The focus of regeneration workouts is to assist in physical recovery from more intense training and also improve localised blood flow. If you get the intensity correct then it can be done on rest days or at the end of hard, exhaustive training sessions.

An example of this would be a session is “Continuity 5×3” which can be performed on a bouldering wall, roped wall or even a very easy foot-on campus board.

3 sets of 1 rep.

Each rep is 5 minutes

Rest between each rep is 3 minutes

Grade is at least 4 grades below onsight

Focus points

  • The grade must be a long way below your onsight. As a guide, you should play it safer than you think and the session must feel extremely easy – so easy that you could switch off from the climbing and chat to someone whilst doing it!
  • Pump level is extremely low or non-existent. If you feel zero level of discomfort that is absolutely perfect.

Structure for boulderers vs route climbers

The key knowledge here is that this type of training is extremely beneficial to both boulderers and route climbers! The fact that you’re stimulating the forearm muscles to work aerobically is a great thing and the physical, technical and psychological benefits are long-term benefits to all climbers.

As a very rough guide, we would expect boulderers to do only 25-50% of the endurance training of a route climber and typically at lower grades. It’s really important to get this aspect right as both specialisations have different physiological demands. A route climber training three times a week should include at least 2 sessions a week that work an element of endurance and a boulderer would do at least 1 session.


  • Endurance training is a localised aerobic form of training that is low intensity.
  • Training and performance are not the same. You can train in relatively short blocks (for example 1 minute) and if done correctly, this will allow you to “perform” on blocks of significantly longer than 1 minute.
  • Your training should take into account your specialisation, whether it is bouldering or route climbing. Importantly, boulderers should do less of it and at a slightly lower intensity.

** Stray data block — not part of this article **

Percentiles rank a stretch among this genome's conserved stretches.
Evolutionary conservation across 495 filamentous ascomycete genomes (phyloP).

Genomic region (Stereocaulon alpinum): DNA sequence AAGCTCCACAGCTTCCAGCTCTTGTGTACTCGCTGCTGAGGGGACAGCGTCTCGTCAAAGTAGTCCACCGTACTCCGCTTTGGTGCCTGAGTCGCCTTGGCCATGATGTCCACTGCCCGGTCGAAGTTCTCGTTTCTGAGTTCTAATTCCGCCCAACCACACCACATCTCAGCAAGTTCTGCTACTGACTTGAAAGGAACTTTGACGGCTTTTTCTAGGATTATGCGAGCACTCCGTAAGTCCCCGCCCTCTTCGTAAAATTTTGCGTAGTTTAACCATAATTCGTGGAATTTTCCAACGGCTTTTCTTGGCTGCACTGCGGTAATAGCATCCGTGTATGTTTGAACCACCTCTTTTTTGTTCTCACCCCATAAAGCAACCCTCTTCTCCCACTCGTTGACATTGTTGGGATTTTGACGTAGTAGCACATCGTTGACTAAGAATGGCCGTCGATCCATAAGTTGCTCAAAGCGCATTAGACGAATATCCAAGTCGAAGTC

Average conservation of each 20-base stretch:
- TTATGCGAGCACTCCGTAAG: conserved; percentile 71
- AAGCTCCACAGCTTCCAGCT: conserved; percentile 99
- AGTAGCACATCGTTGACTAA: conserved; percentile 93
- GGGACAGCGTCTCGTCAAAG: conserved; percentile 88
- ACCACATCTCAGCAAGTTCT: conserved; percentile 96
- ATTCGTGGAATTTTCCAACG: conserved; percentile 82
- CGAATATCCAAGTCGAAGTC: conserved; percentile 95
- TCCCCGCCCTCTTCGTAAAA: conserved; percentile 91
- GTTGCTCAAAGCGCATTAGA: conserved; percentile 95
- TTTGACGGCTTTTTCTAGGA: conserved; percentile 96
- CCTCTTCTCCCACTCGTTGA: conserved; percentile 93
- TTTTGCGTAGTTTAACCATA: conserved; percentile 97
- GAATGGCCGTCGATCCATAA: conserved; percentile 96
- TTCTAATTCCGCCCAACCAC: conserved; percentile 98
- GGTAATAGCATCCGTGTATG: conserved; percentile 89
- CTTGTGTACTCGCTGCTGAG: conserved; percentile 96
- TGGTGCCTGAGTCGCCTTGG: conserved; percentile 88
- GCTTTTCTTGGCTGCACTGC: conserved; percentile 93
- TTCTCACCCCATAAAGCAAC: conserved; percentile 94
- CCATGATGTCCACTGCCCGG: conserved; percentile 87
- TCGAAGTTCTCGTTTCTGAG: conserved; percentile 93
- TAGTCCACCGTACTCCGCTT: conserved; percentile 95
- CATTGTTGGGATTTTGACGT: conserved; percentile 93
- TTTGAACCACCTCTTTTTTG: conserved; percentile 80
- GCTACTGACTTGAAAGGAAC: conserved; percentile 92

5 responses to “Training Series: Endurance

  1. Hi Tom, good article! I’m using the Crimpd app and I’m loving it!
    My question: how can I “test” my aerobic capacity on my own? (and regeneration?)
    I would really like to do a training cycle with lots of these endurance sessions and test my aerobic capacity before and after the training cycle, but there doesn’t seem to be a good test I can do on my own for this energy system.
    In the app, there is the Max Moves (foot on campus) Test and the Max Moves (Lattice Board) Test but these tests are for power endurance, right? Is there a test for aerobic endurance I can do to test my progression?

    1. This is hard one to do, but a nice method is to test this using a fatigue curve by foot on campusing. Foot on campusing can be great for testing power endurance also. (
      To complete a fatigue curve, campus until failure for one set. You are trying to achieve a maximal time.
      Record the time and use the same time as rest.
      Now complete 4 to 5 more sets using a 1:1 work rest ratio. The time will go down for each set and so will the rest.

      Testing this at the start of a training cycle and at the end will help determine how aerobically fit you are and you ability to recover between efforts.

      This will soon be available on the Crimpd App!